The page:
Tatum Wulff: An Apprenticeship in Japan

Tatum Wulff is an extraordinarily talented artist now residing in Vancouver, British Columbia.

In this guest post, Tatum shares with us her time in Japan where she was an apprentice of notable Nihonga artist, Atsuko Miwa.

I instantly fell in love with the unique qualities of the Japanese pigments. The application process was initially challenging but with patience and repeated practice, I felt I had fortuitously stumbled across a medium I could explore for a lifetime.

Enchanting Night

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I had already lived in Japan for 3 years before having a very fortunate chance meeting with a professional Nihonga artist who soon became my art mentor.

Atsuko Miwa, an active member and judge of the highest ranking artistic organization in Japan, the Nitten, invited me to attend her art classes after I professed to her my long standing dream of studying art professionally. While initially modeling for a series of her paintings in 1998, I explained to her how much I had always wanted to pursue painting. She generously invited me to attend her art classes held in Tokyo. Through her lessons, I explored new techniques in art, some of which contradicted what I had learned in the West. I was greatly intrigued to practice these new methods, as they broke all the boundaries of what I had formally been taught.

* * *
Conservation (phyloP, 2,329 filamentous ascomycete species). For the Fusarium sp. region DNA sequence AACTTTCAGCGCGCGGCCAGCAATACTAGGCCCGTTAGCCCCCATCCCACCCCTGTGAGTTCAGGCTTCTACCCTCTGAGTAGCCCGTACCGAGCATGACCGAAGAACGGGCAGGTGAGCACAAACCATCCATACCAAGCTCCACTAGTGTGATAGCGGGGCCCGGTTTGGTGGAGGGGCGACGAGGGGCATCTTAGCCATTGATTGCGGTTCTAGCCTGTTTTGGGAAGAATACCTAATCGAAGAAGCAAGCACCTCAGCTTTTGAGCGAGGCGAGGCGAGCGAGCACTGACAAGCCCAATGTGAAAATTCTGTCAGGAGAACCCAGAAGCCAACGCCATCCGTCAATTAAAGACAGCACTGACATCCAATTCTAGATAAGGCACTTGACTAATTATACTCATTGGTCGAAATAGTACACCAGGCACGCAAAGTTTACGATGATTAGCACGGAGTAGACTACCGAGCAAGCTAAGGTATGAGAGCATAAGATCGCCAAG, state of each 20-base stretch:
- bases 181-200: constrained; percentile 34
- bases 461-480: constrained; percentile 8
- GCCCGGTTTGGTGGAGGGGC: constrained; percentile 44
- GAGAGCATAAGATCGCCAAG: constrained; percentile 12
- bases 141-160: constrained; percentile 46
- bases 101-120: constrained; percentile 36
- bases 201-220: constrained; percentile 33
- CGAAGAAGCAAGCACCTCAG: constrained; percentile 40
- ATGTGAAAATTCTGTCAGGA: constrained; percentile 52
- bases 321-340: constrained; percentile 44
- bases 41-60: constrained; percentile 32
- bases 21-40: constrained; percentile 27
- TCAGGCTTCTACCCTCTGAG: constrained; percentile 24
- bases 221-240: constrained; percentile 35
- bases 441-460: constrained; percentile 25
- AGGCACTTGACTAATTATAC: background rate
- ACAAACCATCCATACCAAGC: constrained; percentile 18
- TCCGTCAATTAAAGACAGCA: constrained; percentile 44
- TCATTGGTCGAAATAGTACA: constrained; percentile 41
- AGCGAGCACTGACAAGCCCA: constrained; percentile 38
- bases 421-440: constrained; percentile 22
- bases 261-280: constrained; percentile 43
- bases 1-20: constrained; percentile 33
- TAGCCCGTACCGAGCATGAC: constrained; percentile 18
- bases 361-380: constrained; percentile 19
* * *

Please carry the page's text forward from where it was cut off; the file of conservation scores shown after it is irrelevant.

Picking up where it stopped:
I instantly fell in love with the unique qualities of the Japanese pigments. The application process was initially challenging but with patience and repeated practice, I felt I had fortuitously stumbled across a medium I could explore for a lifetime.

I was fascinated to have discovered such unique pigments, derived from semi precious stones and other natural sources like oyster shells, tree moss and vibrantly colored insects.

Some examples of the methods or techniques I learned which were contrary to those I had been taught in the West could be examined in shadowing and perspective. She discouraged me from applying and emphasizing shadowing to my artworks, as she explained that by doing so, one is adding the past to the work rather than painting only what exists in the here and now. Also, typically in the West, we are taught to appreciate artworks with deep or great perspective, but with Japanese painting, creating a flat surface is considered esthetically beautiful. Additionally, rather than creating strong contrasts between objects in the foreground and background, she encouraged a blending of the two.